While this may not be literally true, it says something about the change in the way things used to be climate-wise.

Notes on the Midwest

From the pov of an easterner visiting the Midwest, a few things stood out. Drivers seem content to travel at the speed limit and will stay behind our big van from Vermont, with a driver clearly unfamiliar with the territory, for miles and miles even though the van is going the speed limit or less. My experience traveling up and down the east coast in a Prius with VT plates was that every car and truck was eager to pass me with or without the broken center line. Nice change.

To my surprise, the yards, porches and doors of houses and apartments along our way were not overloaded with Halloween decorations. I would see just an occasional gesture, one much more like decades ago, before the blow-up ghouls and witches were available. A pumpkin or two and bunches of Indian corn could be seen occasionally. A friend in CO confirmed that the craze has not reached her yet. I don’t

Earlier travelers in the Midwest mostly passed through this land.

Earlier travelers in the Midwest mostly passed through this land.

miss the shrubbery strewn with fake cobwebs or the lawn that includes a rep from every conceivable Halloween theme.

I’m Back

So busy being a tourist, no time to write about what we are doing.

We had a great time with Kate and David Johnson in Blaine, MN.  They treated us very well, but Lady Bess even better.  They were constantly giving her a snack or a select piece of steak or fish.  We had some good meals with them, with the local fish, one of Dave’s walleye as the standout, and they shared some of the cooking duties.

We watched the second debate together, men in one room and women in the other.  We will keep our opinions to ourselves. David was very helpful in getting me to a tire store for a tire rotation and to check out one slow leak. No solution- more about that later. We also tried to top off the propane tank. I’m still learning how all this works.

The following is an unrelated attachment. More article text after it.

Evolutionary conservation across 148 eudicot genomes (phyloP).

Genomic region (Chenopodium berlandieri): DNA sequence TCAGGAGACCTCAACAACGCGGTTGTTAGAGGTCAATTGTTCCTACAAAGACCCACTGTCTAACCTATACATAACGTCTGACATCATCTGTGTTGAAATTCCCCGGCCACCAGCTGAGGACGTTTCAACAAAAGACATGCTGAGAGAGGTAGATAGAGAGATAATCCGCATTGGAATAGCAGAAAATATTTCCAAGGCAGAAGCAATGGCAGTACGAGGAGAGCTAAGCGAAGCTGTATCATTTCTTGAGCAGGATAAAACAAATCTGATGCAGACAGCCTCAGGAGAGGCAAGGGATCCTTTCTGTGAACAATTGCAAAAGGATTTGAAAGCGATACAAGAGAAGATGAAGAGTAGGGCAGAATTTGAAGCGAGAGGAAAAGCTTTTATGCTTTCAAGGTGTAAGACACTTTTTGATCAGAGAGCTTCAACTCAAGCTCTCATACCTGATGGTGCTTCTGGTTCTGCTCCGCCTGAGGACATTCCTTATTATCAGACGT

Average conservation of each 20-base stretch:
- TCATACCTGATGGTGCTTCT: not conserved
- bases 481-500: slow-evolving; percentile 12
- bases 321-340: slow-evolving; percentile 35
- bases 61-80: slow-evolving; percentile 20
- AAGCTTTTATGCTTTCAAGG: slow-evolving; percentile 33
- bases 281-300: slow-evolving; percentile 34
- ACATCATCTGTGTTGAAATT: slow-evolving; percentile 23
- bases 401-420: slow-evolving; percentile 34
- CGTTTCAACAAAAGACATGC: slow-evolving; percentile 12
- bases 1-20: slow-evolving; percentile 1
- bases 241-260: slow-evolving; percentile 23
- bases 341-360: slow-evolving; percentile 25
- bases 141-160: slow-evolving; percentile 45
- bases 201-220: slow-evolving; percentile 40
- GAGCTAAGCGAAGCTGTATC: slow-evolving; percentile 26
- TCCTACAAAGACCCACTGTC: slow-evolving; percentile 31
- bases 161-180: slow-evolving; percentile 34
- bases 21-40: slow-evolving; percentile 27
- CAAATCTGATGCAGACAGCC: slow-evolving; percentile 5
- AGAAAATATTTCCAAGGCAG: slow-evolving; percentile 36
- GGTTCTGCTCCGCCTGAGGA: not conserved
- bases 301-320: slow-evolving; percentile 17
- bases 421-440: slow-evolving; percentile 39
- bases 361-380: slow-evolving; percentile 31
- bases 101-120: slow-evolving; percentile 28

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It’s All About the Sky

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Badlands National Park, South Dakota

The day we arrived, the sky was blue with puffy Georgia-O’keeffe clouds floating about. This photo is from the next morning from Wren. Is that rain? Skies cleared on our way from there west 40 miles to The Black Hills and Mt. Rushmore. The day delivered sunshine, snow, rain, cloud cover and finally a red sunset as we headed back to Cedar Pass Campground where 4 sites remained open after official closing. It had poured there and was pitch dark when we arrived. First thing we did was step out and into sloppy, sticky mud. The sandstone Badlands are eroding rapidly due to rain, wind, snow, and visitors’ footsteps. No one had to convince us after we could see the sediment in every puddle under clear skies.

It was a beautiful place to stay. While I was told camping would be dry this late in the year, the restrooms were open, and heated, as were the showers.  Dogs are not allowed on any of the trails or boardwalks.

Old Friends Come in Occasionally

PBS Newshour

PBS Newshour

We’ve missed the week-night news with Judy and Gwen, but finally Jerry figured out using cell phone’s signal at a campsite to get a signal to Wren’s small screen tv. Hope to see the program more regularly as we travel NW to The Badlands and then Colorado and New Mexico this month.